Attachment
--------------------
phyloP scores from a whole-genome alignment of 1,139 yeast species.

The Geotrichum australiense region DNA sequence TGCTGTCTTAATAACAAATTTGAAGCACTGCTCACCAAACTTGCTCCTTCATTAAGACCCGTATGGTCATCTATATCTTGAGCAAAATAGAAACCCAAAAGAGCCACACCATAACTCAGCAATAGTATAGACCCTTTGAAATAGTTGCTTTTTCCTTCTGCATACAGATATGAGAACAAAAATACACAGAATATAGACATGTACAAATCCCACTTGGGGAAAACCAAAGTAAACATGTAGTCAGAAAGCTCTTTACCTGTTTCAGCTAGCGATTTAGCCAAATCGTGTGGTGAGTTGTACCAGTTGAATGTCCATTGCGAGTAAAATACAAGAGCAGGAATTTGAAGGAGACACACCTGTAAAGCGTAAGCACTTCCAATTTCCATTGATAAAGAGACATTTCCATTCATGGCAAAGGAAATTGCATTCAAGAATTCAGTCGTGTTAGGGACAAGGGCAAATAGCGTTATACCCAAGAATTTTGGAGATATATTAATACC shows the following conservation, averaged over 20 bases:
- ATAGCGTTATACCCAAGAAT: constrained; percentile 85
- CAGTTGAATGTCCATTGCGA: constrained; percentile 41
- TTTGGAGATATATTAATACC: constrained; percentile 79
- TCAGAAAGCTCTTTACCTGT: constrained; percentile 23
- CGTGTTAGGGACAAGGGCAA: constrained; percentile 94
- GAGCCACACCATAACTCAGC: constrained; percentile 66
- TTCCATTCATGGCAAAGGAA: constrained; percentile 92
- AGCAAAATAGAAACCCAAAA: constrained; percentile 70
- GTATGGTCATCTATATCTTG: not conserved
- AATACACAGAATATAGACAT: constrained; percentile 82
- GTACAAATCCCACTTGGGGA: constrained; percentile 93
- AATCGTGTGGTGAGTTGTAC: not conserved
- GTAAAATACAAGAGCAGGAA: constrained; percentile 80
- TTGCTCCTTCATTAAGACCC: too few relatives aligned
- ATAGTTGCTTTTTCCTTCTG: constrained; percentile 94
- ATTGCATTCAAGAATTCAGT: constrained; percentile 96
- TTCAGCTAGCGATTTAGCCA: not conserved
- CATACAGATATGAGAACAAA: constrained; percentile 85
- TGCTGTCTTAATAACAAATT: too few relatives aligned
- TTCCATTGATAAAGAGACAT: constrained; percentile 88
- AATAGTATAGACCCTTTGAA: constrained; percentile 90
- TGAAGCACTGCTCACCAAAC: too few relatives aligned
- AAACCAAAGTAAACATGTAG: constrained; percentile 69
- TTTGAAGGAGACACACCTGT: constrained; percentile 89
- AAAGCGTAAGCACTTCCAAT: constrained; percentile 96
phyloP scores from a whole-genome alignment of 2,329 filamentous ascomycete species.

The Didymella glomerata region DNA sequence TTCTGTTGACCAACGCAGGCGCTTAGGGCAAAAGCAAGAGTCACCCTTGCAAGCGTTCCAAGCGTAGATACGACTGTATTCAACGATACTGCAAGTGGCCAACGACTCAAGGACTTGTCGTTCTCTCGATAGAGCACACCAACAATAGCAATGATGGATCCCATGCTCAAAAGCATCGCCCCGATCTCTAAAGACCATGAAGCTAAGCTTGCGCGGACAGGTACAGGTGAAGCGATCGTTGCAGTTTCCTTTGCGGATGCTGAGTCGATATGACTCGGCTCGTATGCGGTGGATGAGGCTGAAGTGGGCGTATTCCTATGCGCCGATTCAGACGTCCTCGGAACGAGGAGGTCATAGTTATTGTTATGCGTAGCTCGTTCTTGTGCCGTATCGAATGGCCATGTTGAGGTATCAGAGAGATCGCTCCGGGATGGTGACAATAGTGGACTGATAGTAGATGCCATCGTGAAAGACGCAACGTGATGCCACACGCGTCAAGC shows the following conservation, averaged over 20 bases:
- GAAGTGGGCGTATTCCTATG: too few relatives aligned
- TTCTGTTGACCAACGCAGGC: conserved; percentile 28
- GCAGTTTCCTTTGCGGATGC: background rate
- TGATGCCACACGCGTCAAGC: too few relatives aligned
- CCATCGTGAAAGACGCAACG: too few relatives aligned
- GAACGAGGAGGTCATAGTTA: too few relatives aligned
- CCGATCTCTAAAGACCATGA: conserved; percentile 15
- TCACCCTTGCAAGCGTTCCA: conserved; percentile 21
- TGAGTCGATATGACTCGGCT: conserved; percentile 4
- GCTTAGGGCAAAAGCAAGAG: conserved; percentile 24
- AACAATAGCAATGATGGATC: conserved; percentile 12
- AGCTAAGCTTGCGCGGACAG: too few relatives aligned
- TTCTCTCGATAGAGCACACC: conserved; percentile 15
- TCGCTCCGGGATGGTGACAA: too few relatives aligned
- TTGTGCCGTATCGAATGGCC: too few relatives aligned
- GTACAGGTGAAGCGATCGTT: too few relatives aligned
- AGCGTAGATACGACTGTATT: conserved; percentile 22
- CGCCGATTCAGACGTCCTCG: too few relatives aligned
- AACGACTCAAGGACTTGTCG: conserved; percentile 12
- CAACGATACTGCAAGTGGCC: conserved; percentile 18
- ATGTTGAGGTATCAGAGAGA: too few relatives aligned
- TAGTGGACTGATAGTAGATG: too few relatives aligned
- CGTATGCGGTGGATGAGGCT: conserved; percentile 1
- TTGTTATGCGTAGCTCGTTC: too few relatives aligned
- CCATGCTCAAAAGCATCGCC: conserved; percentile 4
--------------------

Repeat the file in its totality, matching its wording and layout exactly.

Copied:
phyloP scores from a whole-genome alignment of 1,139 yeast species.

The Geotrichum australiense region DNA sequence TGCTGTCTTAATAACAAATTTGAAGCACTGCTCACCAAACTTGCTCCTTCATTAAGACCCGTATGGTCATCTATATCTTGAGCAAAATAGAAACCCAAAAGAGCCACACCATAACTCAGCAATAGTATAGACCCTTTGAAATAGTTGCTTTTTCCTTCTGCATACAGATATGAGAACAAAAATACACAGAATATAGACATGTACAAATCCCACTTGGGGAAAACCAAAGTAAACATGTAGTCAGAAAGCTCTTTACCTGTTTCAGCTAGCGATTTAGCCAAATCGTGTGGTGAGTTGTACCAGTTGAATGTCCATTGCGAGTAAAATACAAGAGCAGGAATTTGAAGGAGACACACCTGTAAAGCGTAAGCACTTCCAATTTCCATTGATAAAGAGACATTTCCATTCATGGCAAAGGAAATTGCATTCAAGAATTCAGTCGTGTTAGGGACAAGGGCAAATAGCGTTATACCCAAGAATTTTGGAGATATATTAATACC shows the following conservation, averaged over 20 bases:
- ATAGCGTTATACCCAAGAAT: constrained; percentile 85
- CAGTTGAATGTCCATTGCGA: constrained; percentile 41
- TTTGGAGATATATTAATACC: constrained; percentile 79
- TCAGAAAGCTCTTTACCTGT: constrained; percentile 23
- CGTGTTAGGGACAAGGGCAA: constrained; percentile 94
- GAGCCACACCATAACTCAGC: constrained; percentile 66
- TTCCATTCATGGCAAAGGAA: constrained; percentile 92
- AGCAAAATAGAAACCCAAAA: constrained; percentile 70
- GTATGGTCATCTATATCTTG: not conserved
- AATACACAGAATATAGACAT: constrained; percentile 82
- GTACAAATCCCACTTGGGGA: constrained; percentile 93
- AATCGTGTGGTGAGTTGTAC: not conserved
- GTAAAATACAAGAGCAGGAA: constrained; percentile 80
- TTGCTCCTTCATTAAGACCC: too few relatives aligned
- ATAGTTGCTTTTTCCTTCTG: constrained; percentile 94
- ATTGCATTCAAGAATTCAGT: constrained; percentile 96
- TTCAGCTAGCGATTTAGCCA: not conserved
- CATACAGATATGAGAACAAA: constrained; percentile 85
- TGCTGTCTTAATAACAAATT: too few relatives aligned
- TTCCATTGATAAAGAGACAT: constrained; percentile 88
- AATAGTATAGACCCTTTGAA: constrained; percentile 90
- TGAAGCACTGCTCACCAAAC: too few relatives aligned
- AAACCAAAGTAAACATGTAG: constrained; percentile 69
- TTTGAAGGAGACACACCTGT: constrained; percentile 89
- AAAGCGTAAGCACTTCCAAT: constrained; percentile 96
phyloP scores from a whole-genome alignment of 2,329 filamentous ascomycete species.

The Didymella glomerata region DNA sequence TTCTGTTGACCAACGCAGGCGCTTAGGGCAAAAGCAAGAGTCACCCTTGCAAGCGTTCCAAGCGTAGATACGACTGTATTCAACGATACTGCAAGTGGCCAACGACTCAAGGACTTGTCGTTCTCTCGATAGAGCACACCAACAATAGCAATGATGGATCCCATGCTCAAAAGCATCGCCCCGATCTCTAAAGACCATGAAGCTAAGCTTGCGCGGACAGGTACAGGTGAAGCGATCGTTGCAGTTTCCTTTGCGGATGCTGAGTCGATATGACTCGGCTCGTATGCGGTGGATGAGGCTGAAGTGGGCGTATTCCTATGCGCCGATTCAGACGTCCTCGGAACGAGGAGGTCATAGTTATTGTTATGCGTAGCTCGTTCTTGTGCCGTATCGAATGGCCATGTTGAGGTATCAGAGAGATCGCTCCGGGATGGTGACAATAGTGGACTGATAGTAGATGCCATCGTGAAAGACGCAACGTGATGCCACACGCGTCAAGC shows the following conservation, averaged over 20 bases:
- GAAGTGGGCGTATTCCTATG: too few relatives aligned
- TTCTGTTGACCAACGCAGGC: conserved; percentile 28
- GCAGTTTCCTTTGCGGATGC: background rate
- TGATGCCACACGCGTCAAGC: too few relatives aligned
- CCATCGTGAAAGACGCAACG: too few relatives aligned
- GAACGAGGAGGTCATAGTTA: too few relatives aligned
- CCGATCTCTAAAGACCATGA: conserved; percentile 15
- TCACCCTTGCAAGCGTTCCA: conserved; percentile 21
- TGAGTCGATATGACTCGGCT: conserved; percentile 4
- GCTTAGGGCAAAAGCAAGAG: conserved; percentile 24
- AACAATAGCAATGATGGATC: conserved; percentile 12
- AGCTAAGCTTGCGCGGACAG: too few relatives aligned
- TTCTCTCGATAGAGCACACC: conserved; percentile 15
- TCGCTCCGGGATGGTGACAA: too few relatives aligned
- TTGTGCCGTATCGAATGGCC: too few relatives aligned
- GTACAGGTGAAGCGATCGTT: too few relatives aligned
- AGCGTAGATACGACTGTATT: conserved; percentile 22
- CGCCGATTCAGACGTCCTCG: too few relatives aligned
- AACGACTCAAGGACTTGTCG: conserved; percentile 12
- CAACGATACTGCAAGTGGCC: conserved; percentile 18
- ATGTTGAGGTATCAGAGAGA: too few relatives aligned
- TAGTGGACTGATAGTAGATG: too few relatives aligned
- CGTATGCGGTGGATGAGGCT: conserved; percentile 1
- TTGTTATGCGTAGCTCGTTC: too few relatives aligned
- CCATGCTCAAAAGCATCGCC: conserved; percentile 4